Convalescent plasma is a leading treatment for coronavirus disease 2019 (COVID-19), but there is a paucity of data identifying its therapeutic efficacy. Among 126 potential convalescent plasma donors, the humoral immune response was evaluated using a severe acute respiratory syndrome coronavirus 2 (SARS–CoV-2) virus neutralization assay with Vero-E6-TMPRSS2 cells; a commercial IgG and IgA ELISA to detect the spike (S) protein S1 domain (EUROIMMUN); IgA, IgG, and IgM indirect ELISAs to detect the full-length S protein or S receptor–binding domain (S-RBD); and an IgG avidity assay. We used multiple linear regression and predictive models to assess the correlations between antibody responses and demographic and clinical characteristics. IgG titers were greater than either IgM or IgA titers for S1, full-length S, and S-RBD in the overall population. Of the 126 plasma samples, 101 (80%) had detectable neutralizing antibody (nAb) titers. Using nAb titers as the reference, the IgG ELISAs confirmed 95%–98% of the nAb-positive samples, but 20%–32% of the nAb-negative samples were still IgG ELISA positive. Male sex, older age, and hospitalization for COVID-19 were associated with increased antibody responses across the serological assays. There was substantial heterogeneity in the antibody response among potential convalescent plasma donors, but sex, age, and hospitalization emerged as factors that can be used to identify individuals with a high likelihood of having strong antiviral antibody responses.
Sabra L. Klein, Andrew Pekosz, Han-Sol Park, Rebecca L. Ursin, Janna R. Shapiro, Sarah E. Benner, Kirsten Littlefield, Swetha Kumar, Harnish Mukesh Naik, Michael J. Betenbaugh, Ruchee Shrestha, Annie A. Wu, Robert M. Hughes, Imani Burgess, Patricio Caturegli, Oliver Laeyendecker, Thomas C. Quinn, David Sullivan, Shmuel Shoham, Andrew D. Redd, Evan M. Bloch, Arturo Casadevall, Aaron A.R. Tobian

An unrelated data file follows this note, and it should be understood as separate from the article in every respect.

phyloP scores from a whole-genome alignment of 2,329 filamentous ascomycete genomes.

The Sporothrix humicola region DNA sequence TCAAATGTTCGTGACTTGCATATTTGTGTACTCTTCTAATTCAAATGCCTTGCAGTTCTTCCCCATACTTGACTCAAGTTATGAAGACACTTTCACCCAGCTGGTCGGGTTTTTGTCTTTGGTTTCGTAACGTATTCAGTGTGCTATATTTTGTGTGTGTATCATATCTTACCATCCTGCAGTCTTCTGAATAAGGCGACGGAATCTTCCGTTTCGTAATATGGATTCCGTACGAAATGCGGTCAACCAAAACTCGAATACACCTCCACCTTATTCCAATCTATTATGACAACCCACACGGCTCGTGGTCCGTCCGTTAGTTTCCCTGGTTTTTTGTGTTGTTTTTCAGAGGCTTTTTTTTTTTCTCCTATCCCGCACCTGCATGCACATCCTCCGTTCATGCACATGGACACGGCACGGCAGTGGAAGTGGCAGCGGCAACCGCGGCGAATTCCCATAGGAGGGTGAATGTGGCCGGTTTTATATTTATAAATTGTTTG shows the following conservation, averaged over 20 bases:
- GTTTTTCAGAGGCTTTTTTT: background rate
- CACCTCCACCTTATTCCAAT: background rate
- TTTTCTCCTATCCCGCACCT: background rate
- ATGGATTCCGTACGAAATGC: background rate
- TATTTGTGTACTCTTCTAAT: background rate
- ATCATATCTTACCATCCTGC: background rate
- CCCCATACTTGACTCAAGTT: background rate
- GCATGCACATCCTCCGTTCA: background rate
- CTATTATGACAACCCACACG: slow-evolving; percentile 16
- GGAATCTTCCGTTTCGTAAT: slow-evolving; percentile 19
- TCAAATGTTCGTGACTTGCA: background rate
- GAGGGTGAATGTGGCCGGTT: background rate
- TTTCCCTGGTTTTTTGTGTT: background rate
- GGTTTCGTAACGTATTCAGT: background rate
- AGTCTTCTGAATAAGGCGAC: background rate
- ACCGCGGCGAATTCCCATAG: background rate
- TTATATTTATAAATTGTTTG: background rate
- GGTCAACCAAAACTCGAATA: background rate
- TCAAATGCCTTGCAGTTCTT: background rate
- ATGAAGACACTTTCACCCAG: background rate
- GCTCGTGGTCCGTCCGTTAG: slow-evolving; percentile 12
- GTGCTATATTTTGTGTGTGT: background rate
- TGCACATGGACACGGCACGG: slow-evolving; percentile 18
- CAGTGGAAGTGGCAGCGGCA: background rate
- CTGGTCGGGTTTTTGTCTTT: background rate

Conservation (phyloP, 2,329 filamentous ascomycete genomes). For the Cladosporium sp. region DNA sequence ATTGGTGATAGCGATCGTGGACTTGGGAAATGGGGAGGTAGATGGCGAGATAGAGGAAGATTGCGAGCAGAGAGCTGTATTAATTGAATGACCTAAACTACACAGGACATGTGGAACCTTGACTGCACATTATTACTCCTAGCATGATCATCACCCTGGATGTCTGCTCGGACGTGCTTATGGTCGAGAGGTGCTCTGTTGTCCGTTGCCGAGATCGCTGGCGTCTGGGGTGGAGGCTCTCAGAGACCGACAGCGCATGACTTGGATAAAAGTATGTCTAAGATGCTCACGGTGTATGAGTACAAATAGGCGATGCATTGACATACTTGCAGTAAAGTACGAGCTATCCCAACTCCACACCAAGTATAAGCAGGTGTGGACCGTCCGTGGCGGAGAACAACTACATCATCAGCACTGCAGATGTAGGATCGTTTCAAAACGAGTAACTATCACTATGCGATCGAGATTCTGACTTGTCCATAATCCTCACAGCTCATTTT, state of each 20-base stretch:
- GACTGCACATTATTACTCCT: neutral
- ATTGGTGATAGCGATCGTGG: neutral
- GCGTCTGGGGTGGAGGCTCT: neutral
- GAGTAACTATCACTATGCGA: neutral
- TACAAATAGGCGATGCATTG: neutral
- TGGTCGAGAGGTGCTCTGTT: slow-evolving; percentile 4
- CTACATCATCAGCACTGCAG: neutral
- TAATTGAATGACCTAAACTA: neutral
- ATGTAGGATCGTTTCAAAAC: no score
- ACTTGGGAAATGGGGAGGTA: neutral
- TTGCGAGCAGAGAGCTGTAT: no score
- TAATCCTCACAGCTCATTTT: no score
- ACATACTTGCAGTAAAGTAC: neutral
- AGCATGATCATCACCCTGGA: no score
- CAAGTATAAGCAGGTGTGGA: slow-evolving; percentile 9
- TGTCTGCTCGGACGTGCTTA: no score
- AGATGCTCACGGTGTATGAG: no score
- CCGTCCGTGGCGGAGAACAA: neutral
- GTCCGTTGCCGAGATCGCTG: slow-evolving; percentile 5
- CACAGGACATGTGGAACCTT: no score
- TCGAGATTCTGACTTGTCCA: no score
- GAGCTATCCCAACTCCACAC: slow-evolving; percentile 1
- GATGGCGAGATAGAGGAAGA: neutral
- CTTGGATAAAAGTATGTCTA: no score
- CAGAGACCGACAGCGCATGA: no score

No treatment for frontotemporal dementia (FTD), the second most common type of early-onset dementia, is available, but therapeutics are being investigated to target the 2 main proteins associated with FTD pathological subtypes: TDP-43 (FTLD-TDP) and tau (FTLD-tau). Testing potential therapies in clinical trials is hampered by our inability to distinguish between patients with FTLD-TDP and FTLD-tau. Therefore, we evaluated truncated stathmin-2 (STMN2) as a proxy of TDP-43 pathology, given the reports that TDP-43 dysfunction causes truncated STMN2 accumulation. Truncated STMN2 accumulated in human induced pluripotent stem cell–derived neurons depleted of TDP-43, but not in those with pathogenic TARDBP mutations in the absence of TDP-43 aggregation or loss of nuclear protein. In RNA-Seq analyses of human brain samples from the NYGC ALS cohort, truncated STMN2 RNA was confined to tissues and disease subtypes marked by TDP-43 inclusions. Last, we validated that truncated STMN2 RNA was elevated in the frontal cortex of a cohort of patients with FTLD-TDP but not in controls or patients with progressive supranuclear palsy, a type of FTLD-tau. Further, in patients with FTLD-TDP, we observed significant associations of truncated STMN2 RNA with phosphorylated TDP-43 levels and an earlier age of disease onset. Overall, our data uncovered truncated STMN2 as a marker for TDP-43 dysfunction in FTD.